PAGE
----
When the Bruins got knocked out in the Sweet 16 by eventual national champion runner-up North Carolina, it was widely expected to be the end of an era of sorts.
Not a total program reset, but there were serious questions about the statuses of Jaime Jaquez Jr., Johnny Juzang, Jules Bernard, Cody Riley, Myles Johnson, Jake Kyman and Peyton Watson moving forward.
Still, there was a general expectation that maybe half of those players would return to Westwood for one last hurrah, ushering in the next era with a high-ceiling transition period by blending the old and the new. As it turns out, they’ll only be getting one of them back.
With the news that Bernard will remain in the NBA Draft coming out late Wednesday night, the transition period may have to be more intense than initially anticipated.
Despite none of them seeming to have first round grades, Bernard, Juzang and Watson have all turned pro and are officially leaving UCLA men’s basketball behind. Johnson effectively retired, Riley stepped away without much fanfare and Kyman transferred to Wyoming.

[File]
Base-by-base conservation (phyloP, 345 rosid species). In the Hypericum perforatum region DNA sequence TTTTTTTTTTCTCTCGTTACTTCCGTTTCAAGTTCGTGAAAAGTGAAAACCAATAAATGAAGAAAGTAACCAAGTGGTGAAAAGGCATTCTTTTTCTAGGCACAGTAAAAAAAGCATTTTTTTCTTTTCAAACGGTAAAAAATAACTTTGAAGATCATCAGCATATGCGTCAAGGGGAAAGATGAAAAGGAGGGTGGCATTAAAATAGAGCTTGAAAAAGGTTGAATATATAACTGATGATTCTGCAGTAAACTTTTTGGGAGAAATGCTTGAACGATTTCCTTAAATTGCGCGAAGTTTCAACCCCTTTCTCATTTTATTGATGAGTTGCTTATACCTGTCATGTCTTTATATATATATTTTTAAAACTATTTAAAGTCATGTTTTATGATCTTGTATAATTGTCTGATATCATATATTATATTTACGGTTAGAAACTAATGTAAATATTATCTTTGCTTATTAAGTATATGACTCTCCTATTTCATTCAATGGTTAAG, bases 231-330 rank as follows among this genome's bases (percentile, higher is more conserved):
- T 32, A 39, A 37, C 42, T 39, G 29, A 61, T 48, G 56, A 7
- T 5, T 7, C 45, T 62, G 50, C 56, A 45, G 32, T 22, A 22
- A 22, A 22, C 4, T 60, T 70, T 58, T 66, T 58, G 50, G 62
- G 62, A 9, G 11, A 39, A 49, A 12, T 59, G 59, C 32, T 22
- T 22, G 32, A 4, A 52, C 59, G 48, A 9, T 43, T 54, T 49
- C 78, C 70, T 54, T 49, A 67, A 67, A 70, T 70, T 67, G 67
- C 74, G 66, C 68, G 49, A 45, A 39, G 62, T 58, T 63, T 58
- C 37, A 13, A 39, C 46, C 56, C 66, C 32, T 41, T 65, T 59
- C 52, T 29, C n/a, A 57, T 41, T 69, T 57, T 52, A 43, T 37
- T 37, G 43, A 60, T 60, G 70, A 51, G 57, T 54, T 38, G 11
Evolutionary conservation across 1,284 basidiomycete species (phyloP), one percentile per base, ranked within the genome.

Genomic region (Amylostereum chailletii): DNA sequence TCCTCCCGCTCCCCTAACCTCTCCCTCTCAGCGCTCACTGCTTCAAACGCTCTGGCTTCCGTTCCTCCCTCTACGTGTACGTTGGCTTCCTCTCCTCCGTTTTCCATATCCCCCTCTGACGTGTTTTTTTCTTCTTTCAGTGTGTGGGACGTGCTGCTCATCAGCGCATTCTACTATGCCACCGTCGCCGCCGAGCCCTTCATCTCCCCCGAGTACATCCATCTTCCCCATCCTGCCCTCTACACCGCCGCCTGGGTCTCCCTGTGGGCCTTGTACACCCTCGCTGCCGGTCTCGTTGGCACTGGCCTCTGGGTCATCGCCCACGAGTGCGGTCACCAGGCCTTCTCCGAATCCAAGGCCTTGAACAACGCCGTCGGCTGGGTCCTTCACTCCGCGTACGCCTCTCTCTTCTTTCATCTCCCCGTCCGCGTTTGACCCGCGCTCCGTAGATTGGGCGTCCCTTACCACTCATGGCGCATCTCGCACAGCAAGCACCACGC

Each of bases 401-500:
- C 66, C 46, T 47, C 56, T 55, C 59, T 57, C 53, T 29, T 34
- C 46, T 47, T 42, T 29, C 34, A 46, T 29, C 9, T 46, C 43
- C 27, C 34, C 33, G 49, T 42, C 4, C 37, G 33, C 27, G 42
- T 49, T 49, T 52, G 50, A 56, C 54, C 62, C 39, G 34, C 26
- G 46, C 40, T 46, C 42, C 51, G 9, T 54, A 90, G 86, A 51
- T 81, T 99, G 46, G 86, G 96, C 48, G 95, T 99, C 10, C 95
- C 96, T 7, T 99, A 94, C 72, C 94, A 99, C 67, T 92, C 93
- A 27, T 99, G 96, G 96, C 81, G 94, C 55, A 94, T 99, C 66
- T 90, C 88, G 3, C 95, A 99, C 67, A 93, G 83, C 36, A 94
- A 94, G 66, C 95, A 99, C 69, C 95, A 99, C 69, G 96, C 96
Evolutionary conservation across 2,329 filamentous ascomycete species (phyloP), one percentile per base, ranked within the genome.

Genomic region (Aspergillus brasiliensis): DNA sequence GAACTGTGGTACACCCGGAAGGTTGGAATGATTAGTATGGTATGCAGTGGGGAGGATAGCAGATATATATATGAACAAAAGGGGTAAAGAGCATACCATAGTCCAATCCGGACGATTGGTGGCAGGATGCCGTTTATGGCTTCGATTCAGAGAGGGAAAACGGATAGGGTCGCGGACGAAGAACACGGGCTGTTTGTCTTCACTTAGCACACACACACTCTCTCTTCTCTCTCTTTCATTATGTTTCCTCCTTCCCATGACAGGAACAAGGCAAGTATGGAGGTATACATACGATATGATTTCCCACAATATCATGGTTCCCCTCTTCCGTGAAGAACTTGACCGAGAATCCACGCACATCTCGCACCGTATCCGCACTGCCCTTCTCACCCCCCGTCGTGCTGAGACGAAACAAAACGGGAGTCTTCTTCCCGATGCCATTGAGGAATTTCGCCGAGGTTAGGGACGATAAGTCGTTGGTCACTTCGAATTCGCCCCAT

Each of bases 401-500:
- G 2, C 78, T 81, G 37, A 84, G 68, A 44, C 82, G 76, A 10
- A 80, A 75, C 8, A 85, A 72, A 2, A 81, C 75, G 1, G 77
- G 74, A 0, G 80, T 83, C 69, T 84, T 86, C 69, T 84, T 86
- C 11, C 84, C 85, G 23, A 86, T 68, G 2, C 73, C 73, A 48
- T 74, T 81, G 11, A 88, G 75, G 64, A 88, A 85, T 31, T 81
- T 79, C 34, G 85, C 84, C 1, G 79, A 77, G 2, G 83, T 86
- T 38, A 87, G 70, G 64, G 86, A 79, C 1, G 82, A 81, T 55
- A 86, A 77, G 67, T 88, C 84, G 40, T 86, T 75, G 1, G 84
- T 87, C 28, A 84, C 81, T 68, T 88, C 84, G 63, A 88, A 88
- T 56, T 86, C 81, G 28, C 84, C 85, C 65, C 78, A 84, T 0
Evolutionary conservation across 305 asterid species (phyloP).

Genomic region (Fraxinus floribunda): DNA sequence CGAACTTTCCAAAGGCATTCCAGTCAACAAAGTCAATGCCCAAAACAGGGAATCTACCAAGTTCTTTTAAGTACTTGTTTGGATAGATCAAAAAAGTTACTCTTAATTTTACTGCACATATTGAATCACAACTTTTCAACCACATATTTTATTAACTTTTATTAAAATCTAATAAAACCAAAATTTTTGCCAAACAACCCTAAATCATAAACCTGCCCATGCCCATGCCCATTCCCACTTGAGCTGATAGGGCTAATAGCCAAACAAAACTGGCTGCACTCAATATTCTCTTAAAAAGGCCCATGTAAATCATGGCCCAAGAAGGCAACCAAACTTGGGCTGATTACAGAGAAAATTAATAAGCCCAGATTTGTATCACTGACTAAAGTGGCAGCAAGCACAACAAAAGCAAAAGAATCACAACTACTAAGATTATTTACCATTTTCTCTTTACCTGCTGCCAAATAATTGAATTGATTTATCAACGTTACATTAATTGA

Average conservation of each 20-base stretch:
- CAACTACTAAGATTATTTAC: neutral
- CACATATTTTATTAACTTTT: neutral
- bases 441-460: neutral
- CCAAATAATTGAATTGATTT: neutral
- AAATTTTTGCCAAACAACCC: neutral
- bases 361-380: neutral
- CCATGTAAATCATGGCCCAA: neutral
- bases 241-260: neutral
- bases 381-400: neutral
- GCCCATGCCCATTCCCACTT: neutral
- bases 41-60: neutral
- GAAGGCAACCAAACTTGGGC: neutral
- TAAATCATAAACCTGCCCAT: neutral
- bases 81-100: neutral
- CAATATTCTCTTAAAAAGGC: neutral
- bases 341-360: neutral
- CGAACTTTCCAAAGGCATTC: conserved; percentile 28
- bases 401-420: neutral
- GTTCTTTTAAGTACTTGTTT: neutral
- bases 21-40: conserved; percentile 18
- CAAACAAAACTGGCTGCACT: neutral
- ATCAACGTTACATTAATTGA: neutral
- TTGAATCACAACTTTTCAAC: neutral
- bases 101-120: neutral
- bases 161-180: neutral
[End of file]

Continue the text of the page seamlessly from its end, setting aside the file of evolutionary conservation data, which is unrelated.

The Bruins have gone from a team potentially returning four or five starters to one that’s bringing back just two – Jaquez and Tyger Campbell.
Of course, the sky is certainly far from falling, as coach Mick Cronin managed to reel in two McDonald’s All-American recruits in combo guard Amari Bailey and big man Adem Bona, plus four-star point guard Dylan Andrews. Forward Mac Etienne and guard Will McClendon are returning from the torn ACLs that kept them out for all of last season, and two new walk-ons will be joining the fray as well.
But that’s all big picture – for the time being, it’s time to focus on what Bernard’s departure means for the program.
Bernard leaving isn’t going to impact the team in the long term, considering he only had one year of eligibility remaining anyways. As for this year’s team, though, he will surely be missed.
David Singleton announcing his return in April made sure the Bruins wouldn’t be completely without shooting next year, but looking at the top of their rotation, they really lack shot volume and efficiency from beyond the arc. UCLA already ranked No. 11 in the Pac-12 in 3-point attempts per game and No. 6 in 3-point percentage during conference play, and those figures could dip down even further without Bernard.